Jack Valenti was the urbane Washington lobbyist who served as Hollywood's public face for nearly four decades and was best known for creating the film ratings system.
With his silver mane, custom-tailored shirts and suits and polished cowboy boots, Valenti was one of the most recognizable figures in the nation's capital. Despite being a loyal Democrat, he skillfully worked both sides of the aisles, possessing one of the town's best Rolodexes. Along the way, he became nearly as much a celebrity as the stars he befriended, addressing the worldwide Academy Awards TV audience each year.
In his role as entertainment industry lobbyist, Valenti moved effortlessly between Hollywood and Washington while trying to bridge two cultures that were often at odds.
For 38 years until retiring in 2004, Valenti headed the Motion Picture Assn. of America, guiding the trade organization from a clubby group of movie studios led by autocratic moguls into a collection of global media conglomerates involved in television, the Internet and an array of other media businesses.
To the movie-going public, however, Valenti's legacy will always be the ratings system he fathered in 1968, which now labels movies G, PG, PG-13, R or NC-17. Valenti defended it for years against attacks by critics. Today, it remains largely intact as the self-policing vehicle he envisioned.
His life included piloting a B-25 in World War II, serving as one of President Lyndon B. Johnson's closest confidants and shaping nearly every issue faced by today's entertainment industry.
Valenti was in awe the moment he met his future mentor. Recalling that day during a Caltech appearance in 2003, Valenti said: "I was fascinated the way I'm fascinated by a hooded cobra or a silken panther on a hillside ready to spring. It was an animal magnetism I never got over."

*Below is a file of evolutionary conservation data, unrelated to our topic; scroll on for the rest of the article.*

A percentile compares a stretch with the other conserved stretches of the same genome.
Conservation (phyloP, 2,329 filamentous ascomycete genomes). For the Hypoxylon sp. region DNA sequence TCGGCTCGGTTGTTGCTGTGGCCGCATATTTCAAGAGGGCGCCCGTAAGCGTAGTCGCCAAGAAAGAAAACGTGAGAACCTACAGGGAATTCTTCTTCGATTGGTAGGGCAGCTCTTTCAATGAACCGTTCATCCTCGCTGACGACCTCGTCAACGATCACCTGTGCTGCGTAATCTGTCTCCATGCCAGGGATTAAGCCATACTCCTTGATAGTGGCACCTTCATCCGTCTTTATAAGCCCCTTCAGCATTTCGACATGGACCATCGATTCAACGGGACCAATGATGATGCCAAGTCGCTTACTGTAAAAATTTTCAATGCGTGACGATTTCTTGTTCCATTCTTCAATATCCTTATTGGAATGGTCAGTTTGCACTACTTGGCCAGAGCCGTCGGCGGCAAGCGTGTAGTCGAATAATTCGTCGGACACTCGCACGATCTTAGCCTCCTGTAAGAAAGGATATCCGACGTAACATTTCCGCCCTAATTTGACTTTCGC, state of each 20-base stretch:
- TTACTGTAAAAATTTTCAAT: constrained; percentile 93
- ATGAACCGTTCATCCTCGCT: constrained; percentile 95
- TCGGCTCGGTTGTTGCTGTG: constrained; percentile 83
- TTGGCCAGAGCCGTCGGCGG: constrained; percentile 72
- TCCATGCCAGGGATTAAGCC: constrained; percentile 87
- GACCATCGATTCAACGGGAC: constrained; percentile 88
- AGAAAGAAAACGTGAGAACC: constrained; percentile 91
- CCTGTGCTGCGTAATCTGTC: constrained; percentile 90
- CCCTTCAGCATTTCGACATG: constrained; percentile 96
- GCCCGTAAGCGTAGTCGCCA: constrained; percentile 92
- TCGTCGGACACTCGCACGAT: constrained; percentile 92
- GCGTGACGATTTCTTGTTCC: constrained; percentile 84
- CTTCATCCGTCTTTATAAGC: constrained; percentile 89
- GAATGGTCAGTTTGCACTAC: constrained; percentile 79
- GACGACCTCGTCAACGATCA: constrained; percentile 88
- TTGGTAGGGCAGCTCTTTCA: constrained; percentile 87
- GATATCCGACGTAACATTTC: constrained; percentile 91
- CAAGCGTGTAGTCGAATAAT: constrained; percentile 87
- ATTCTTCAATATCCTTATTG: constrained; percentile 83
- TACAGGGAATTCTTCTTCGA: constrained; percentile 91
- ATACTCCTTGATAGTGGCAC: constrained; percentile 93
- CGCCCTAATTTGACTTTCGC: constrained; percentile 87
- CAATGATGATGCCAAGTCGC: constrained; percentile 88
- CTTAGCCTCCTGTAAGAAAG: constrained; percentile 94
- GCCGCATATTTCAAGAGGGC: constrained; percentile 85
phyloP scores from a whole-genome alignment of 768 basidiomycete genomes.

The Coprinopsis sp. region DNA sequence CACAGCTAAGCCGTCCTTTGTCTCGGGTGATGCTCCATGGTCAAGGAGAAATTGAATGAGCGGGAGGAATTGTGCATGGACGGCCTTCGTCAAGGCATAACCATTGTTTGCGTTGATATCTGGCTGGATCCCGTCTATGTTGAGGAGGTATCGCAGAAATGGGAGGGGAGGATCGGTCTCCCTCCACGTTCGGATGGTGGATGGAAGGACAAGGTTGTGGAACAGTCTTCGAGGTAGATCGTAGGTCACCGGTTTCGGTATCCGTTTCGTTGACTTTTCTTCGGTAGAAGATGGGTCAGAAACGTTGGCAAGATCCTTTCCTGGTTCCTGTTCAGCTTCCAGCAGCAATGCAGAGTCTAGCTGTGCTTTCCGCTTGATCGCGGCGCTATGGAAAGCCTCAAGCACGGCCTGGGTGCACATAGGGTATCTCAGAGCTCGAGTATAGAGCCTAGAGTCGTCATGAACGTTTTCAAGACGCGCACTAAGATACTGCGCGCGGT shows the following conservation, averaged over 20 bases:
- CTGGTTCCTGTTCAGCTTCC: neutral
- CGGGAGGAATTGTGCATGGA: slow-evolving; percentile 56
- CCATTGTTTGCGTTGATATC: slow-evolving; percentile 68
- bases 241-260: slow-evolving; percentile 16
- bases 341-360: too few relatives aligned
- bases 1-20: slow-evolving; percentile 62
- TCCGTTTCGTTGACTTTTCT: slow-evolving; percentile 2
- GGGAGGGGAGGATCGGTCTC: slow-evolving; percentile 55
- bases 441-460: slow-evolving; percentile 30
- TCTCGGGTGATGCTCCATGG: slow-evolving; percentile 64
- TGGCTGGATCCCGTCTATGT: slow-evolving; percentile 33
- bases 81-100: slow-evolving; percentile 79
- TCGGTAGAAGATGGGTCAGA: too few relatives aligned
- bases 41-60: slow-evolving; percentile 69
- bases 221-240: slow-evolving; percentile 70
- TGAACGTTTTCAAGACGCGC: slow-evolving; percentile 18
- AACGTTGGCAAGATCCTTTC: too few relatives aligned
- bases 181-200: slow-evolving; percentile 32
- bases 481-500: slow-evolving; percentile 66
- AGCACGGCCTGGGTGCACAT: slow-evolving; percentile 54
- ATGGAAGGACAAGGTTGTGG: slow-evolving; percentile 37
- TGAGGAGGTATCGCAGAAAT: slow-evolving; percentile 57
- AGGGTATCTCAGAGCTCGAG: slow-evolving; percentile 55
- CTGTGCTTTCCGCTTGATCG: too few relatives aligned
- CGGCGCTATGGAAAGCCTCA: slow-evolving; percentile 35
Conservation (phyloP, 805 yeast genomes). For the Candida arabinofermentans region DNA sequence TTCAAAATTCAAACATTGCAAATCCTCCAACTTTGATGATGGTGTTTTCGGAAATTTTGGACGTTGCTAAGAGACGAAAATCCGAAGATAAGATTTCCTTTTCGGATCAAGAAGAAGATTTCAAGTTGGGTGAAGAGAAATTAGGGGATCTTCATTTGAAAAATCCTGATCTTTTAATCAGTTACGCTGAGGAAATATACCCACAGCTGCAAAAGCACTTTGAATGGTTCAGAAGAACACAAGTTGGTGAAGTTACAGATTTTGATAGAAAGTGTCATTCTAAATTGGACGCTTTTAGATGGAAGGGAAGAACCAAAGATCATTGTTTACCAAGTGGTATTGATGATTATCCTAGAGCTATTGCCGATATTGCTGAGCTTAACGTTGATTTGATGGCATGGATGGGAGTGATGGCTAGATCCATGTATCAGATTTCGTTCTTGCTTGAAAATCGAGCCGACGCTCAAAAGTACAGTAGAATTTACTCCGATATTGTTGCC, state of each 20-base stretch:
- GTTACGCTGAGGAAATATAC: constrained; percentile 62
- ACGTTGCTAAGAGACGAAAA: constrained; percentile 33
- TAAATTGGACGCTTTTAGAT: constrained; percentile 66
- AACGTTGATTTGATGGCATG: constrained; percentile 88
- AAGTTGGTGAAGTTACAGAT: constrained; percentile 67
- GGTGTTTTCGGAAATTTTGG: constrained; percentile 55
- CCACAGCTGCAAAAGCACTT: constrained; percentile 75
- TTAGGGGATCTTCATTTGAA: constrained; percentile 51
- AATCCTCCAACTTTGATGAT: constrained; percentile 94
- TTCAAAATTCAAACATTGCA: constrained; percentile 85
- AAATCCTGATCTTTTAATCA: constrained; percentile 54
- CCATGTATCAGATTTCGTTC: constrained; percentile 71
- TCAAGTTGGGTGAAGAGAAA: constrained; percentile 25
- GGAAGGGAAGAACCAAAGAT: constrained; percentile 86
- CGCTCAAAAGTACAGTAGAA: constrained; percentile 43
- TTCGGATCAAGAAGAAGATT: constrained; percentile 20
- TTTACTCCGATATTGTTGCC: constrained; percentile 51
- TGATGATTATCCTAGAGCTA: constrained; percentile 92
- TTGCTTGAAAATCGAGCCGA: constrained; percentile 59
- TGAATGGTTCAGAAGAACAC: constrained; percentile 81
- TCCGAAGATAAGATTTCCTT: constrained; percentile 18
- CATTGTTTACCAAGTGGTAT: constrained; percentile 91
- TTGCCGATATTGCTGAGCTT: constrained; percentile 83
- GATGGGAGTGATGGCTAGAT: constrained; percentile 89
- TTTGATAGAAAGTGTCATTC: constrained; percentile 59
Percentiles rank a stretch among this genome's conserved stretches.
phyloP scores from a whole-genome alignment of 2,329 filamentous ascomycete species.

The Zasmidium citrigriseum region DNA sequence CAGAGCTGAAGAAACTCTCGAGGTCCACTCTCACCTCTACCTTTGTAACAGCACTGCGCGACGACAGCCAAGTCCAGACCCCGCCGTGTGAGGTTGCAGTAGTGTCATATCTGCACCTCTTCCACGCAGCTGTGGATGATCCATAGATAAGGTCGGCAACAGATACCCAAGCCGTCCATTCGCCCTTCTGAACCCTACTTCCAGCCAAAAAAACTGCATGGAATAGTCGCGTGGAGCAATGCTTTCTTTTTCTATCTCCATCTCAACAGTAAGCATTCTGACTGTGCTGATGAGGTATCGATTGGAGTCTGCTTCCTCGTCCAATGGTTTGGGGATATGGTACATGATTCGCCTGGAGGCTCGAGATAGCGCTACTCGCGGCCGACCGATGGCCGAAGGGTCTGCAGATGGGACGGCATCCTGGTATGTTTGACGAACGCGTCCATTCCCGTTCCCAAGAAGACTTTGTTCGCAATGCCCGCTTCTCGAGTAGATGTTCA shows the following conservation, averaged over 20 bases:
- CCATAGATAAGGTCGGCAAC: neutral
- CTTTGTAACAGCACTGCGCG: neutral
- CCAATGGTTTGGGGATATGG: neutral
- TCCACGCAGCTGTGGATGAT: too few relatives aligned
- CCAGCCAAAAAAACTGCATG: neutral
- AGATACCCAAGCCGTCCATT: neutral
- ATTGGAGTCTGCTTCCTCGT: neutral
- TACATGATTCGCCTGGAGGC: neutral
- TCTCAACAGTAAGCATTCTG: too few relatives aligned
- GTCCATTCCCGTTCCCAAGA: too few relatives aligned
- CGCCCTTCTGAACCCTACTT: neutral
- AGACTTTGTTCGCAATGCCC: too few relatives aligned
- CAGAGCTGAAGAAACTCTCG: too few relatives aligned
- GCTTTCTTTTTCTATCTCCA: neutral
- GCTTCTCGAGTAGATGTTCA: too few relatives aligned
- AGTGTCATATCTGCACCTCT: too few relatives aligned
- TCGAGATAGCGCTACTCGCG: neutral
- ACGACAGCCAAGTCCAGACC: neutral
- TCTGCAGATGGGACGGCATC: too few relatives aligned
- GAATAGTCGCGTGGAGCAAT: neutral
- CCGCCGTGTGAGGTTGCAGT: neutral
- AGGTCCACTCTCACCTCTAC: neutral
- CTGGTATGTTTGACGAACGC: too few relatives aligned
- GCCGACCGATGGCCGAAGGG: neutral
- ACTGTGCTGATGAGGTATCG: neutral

After Johnson was selected as John F. Kennedy's running mate in 1960, Valenti worked on the ticket's media campaign in Texas, and he kept in touch with Johnson after he became vice president.
Valenti continued to handle assignments for Johnson, and, in November 1963, the vice president asked him to help in a politically sensitive campaign visit that President Kennedy planned to make to Texas. The trip would make Valenti an eyewitness to one of America's darkest chapters and abruptly change the course of his life.
On Nov. 22, Valenti was riding six cars behind the presidential limousine as it snaked through the streets of Dallas toward Dealey Plaza. Valenti would later recall that he never actually heard the shots that killed Kennedy but immediately knew something was wrong.
"Suddenly the slow-moving motorcade became the Indianapolis Speedway," he recalled in a Times piece published on an anniversary of the Kennedy assassination. "The car in front drag-raced from 10 mph to over 60. None of us had any idea of what happened."
After Kennedy died, Johnson asked Valenti to join him on Air Force One flying back to Washington. Valenti can be seen crouching on the left in one of the event's defining photographs showing a somber Johnson taking the oath of office on the presidential jet, Jacqueline Kennedy at Johnson's side still wearing her blood-stained dress.
"That act of inscrutable fate changed my life," Valenti said.